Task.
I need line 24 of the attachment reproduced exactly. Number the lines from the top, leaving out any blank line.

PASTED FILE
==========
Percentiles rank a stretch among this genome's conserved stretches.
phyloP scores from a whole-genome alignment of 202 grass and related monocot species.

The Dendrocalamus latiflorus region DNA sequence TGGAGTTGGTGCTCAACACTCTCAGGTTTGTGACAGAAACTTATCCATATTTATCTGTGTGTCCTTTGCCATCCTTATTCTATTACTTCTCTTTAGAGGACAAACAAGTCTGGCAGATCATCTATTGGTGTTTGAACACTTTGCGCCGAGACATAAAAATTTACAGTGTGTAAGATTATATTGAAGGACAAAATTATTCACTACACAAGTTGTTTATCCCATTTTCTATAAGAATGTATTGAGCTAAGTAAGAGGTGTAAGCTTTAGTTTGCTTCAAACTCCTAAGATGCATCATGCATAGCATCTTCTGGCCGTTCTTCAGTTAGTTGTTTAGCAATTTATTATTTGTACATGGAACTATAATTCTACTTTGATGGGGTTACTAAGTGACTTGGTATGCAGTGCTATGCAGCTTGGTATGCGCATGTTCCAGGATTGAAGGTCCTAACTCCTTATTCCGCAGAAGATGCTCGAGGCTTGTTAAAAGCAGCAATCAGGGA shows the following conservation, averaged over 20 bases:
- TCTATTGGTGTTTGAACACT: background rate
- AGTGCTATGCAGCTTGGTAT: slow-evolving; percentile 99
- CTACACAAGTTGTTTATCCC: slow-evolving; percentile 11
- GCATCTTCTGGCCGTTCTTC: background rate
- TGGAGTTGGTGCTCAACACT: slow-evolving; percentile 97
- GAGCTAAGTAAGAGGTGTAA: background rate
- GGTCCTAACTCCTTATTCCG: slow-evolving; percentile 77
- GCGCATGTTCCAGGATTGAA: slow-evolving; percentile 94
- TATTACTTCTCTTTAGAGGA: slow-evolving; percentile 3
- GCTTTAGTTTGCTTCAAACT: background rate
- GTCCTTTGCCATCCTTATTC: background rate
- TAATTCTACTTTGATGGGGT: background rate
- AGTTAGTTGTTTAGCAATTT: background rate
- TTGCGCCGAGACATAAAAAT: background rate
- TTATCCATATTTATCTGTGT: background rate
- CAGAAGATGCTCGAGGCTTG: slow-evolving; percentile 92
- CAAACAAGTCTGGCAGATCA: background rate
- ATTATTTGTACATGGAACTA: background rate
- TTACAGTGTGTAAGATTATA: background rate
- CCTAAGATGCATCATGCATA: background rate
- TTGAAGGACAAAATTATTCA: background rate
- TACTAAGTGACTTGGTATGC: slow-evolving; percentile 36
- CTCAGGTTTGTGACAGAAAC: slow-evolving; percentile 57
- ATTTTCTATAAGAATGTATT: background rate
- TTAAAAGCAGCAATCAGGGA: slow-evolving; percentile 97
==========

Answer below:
- TTGAAGGACAAAATTATTCA: background rate